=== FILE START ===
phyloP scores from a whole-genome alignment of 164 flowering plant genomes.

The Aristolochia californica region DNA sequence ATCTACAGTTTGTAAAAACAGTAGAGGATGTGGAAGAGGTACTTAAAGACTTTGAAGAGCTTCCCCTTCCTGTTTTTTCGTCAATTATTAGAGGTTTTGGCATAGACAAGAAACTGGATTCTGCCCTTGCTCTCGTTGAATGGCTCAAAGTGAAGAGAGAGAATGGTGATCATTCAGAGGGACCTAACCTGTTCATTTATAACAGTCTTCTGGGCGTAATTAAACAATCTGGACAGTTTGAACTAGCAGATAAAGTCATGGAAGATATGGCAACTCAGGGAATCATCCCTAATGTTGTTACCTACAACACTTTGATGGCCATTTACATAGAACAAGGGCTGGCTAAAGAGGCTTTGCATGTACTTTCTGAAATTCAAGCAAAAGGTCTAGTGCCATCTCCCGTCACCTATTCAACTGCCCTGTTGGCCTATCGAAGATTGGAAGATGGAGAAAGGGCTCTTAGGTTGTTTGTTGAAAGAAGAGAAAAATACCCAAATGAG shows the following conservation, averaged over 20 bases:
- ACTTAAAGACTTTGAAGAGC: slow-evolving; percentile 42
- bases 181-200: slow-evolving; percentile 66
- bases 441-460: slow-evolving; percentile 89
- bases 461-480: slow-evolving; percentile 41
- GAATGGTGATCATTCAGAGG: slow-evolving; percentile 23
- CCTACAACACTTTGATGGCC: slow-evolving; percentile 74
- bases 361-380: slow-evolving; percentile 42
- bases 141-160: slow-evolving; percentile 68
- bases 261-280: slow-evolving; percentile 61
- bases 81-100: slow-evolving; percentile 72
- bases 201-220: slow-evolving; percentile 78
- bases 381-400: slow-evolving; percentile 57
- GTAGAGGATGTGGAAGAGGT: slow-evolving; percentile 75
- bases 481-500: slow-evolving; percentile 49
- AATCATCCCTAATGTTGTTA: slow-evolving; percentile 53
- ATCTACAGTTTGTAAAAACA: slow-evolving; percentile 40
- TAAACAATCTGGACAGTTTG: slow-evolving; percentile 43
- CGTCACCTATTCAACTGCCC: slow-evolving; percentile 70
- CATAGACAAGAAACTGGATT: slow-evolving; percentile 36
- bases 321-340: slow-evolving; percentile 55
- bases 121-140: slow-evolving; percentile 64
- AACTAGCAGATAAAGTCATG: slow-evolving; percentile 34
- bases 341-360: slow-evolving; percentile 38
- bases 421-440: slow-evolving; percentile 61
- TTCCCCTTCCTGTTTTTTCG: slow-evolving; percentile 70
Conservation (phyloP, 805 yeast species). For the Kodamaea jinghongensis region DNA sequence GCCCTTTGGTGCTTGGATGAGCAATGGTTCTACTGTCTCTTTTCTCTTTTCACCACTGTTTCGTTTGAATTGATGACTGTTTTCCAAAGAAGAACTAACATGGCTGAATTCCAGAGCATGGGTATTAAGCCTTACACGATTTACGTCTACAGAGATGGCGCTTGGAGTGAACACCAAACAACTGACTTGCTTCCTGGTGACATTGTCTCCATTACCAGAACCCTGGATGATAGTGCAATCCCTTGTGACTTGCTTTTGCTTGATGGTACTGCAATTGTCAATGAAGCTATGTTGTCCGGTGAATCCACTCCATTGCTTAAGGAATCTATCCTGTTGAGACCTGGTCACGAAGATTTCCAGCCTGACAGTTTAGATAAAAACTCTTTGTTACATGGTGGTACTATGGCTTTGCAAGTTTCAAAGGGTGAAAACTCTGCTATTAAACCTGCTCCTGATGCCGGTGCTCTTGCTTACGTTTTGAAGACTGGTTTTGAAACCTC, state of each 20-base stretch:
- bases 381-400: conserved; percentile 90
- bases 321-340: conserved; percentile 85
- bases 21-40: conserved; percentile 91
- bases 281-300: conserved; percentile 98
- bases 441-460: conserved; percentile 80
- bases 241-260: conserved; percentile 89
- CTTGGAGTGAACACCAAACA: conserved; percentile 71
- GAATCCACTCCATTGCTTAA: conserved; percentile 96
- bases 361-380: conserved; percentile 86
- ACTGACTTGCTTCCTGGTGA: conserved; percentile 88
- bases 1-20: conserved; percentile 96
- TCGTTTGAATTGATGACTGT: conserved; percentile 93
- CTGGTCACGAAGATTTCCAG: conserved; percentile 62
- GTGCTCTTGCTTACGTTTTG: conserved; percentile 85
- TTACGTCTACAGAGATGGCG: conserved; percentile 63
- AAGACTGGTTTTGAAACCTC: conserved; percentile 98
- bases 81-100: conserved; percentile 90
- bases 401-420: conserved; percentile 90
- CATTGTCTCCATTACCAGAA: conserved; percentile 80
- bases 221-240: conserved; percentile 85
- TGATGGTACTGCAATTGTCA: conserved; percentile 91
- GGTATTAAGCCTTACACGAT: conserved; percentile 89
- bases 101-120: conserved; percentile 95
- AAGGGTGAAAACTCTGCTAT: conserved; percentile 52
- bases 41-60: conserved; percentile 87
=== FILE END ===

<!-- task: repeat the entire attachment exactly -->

phyloP scores from a whole-genome alignment of 164 flowering plant genomes.

The Aristolochia californica region DNA sequence ATCTACAGTTTGTAAAAACAGTAGAGGATGTGGAAGAGGTACTTAAAGACTTTGAAGAGCTTCCCCTTCCTGTTTTTTCGTCAATTATTAGAGGTTTTGGCATAGACAAGAAACTGGATTCTGCCCTTGCTCTCGTTGAATGGCTCAAAGTGAAGAGAGAGAATGGTGATCATTCAGAGGGACCTAACCTGTTCATTTATAACAGTCTTCTGGGCGTAATTAAACAATCTGGACAGTTTGAACTAGCAGATAAAGTCATGGAAGATATGGCAACTCAGGGAATCATCCCTAATGTTGTTACCTACAACACTTTGATGGCCATTTACATAGAACAAGGGCTGGCTAAAGAGGCTTTGCATGTACTTTCTGAAATTCAAGCAAAAGGTCTAGTGCCATCTCCCGTCACCTATTCAACTGCCCTGTTGGCCTATCGAAGATTGGAAGATGGAGAAAGGGCTCTTAGGTTGTTTGTTGAAAGAAGAGAAAAATACCCAAATGAG shows the following conservation, averaged over 20 bases:
- ACTTAAAGACTTTGAAGAGC: slow-evolving; percentile 42
- bases 181-200: slow-evolving; percentile 66
- bases 441-460: slow-evolving; percentile 89
- bases 461-480: slow-evolving; percentile 41
- GAATGGTGATCATTCAGAGG: slow-evolving; percentile 23
- CCTACAACACTTTGATGGCC: slow-evolving; percentile 74
- bases 361-380: slow-evolving; percentile 42
- bases 141-160: slow-evolving; percentile 68
- bases 261-280: slow-evolving; percentile 61
- bases 81-100: slow-evolving; percentile 72
- bases 201-220: slow-evolving; percentile 78
- bases 381-400: slow-evolving; percentile 57
- GTAGAGGATGTGGAAGAGGT: slow-evolving; percentile 75
- bases 481-500: slow-evolving; percentile 49
- AATCATCCCTAATGTTGTTA: slow-evolving; percentile 53
- ATCTACAGTTTGTAAAAACA: slow-evolving; percentile 40
- TAAACAATCTGGACAGTTTG: slow-evolving; percentile 43
- CGTCACCTATTCAACTGCCC: slow-evolving; percentile 70
- CATAGACAAGAAACTGGATT: slow-evolving; percentile 36
- bases 321-340: slow-evolving; percentile 55
- bases 121-140: slow-evolving; percentile 64
- AACTAGCAGATAAAGTCATG: slow-evolving; percentile 34
- bases 341-360: slow-evolving; percentile 38
- bases 421-440: slow-evolving; percentile 61
- TTCCCCTTCCTGTTTTTTCG: slow-evolving; percentile 70
Conservation (phyloP, 805 yeast species). For the Kodamaea jinghongensis region DNA sequence GCCCTTTGGTGCTTGGATGAGCAATGGTTCTACTGTCTCTTTTCTCTTTTCACCACTGTTTCGTTTGAATTGATGACTGTTTTCCAAAGAAGAACTAACATGGCTGAATTCCAGAGCATGGGTATTAAGCCTTACACGATTTACGTCTACAGAGATGGCGCTTGGAGTGAACACCAAACAACTGACTTGCTTCCTGGTGACATTGTCTCCATTACCAGAACCCTGGATGATAGTGCAATCCCTTGTGACTTGCTTTTGCTTGATGGTACTGCAATTGTCAATGAAGCTATGTTGTCCGGTGAATCCACTCCATTGCTTAAGGAATCTATCCTGTTGAGACCTGGTCACGAAGATTTCCAGCCTGACAGTTTAGATAAAAACTCTTTGTTACATGGTGGTACTATGGCTTTGCAAGTTTCAAAGGGTGAAAACTCTGCTATTAAACCTGCTCCTGATGCCGGTGCTCTTGCTTACGTTTTGAAGACTGGTTTTGAAACCTC, state of each 20-base stretch:
- bases 381-400: conserved; percentile 90
- bases 321-340: conserved; percentile 85
- bases 21-40: conserved; percentile 91
- bases 281-300: conserved; percentile 98
- bases 441-460: conserved; percentile 80
- bases 241-260: conserved; percentile 89
- CTTGGAGTGAACACCAAACA: conserved; percentile 71
- GAATCCACTCCATTGCTTAA: conserved; percentile 96
- bases 361-380: conserved; percentile 86
- ACTGACTTGCTTCCTGGTGA: conserved; percentile 88
- bases 1-20: conserved; percentile 96
- TCGTTTGAATTGATGACTGT: conserved; percentile 93
- CTGGTCACGAAGATTTCCAG: conserved; percentile 62
- GTGCTCTTGCTTACGTTTTG: conserved; percentile 85
- TTACGTCTACAGAGATGGCG: conserved; percentile 63
- AAGACTGGTTTTGAAACCTC: conserved; percentile 98
- bases 81-100: conserved; percentile 90
- bases 401-420: conserved; percentile 90
- CATTGTCTCCATTACCAGAA: conserved; percentile 80
- bases 221-240: conserved; percentile 85
- TGATGGTACTGCAATTGTCA: conserved; percentile 91
- GGTATTAAGCCTTACACGAT: conserved; percentile 89
- bases 101-120: conserved; percentile 95
- AAGGGTGAAAACTCTGCTAT: conserved; percentile 52
- bases 41-60: conserved; percentile 87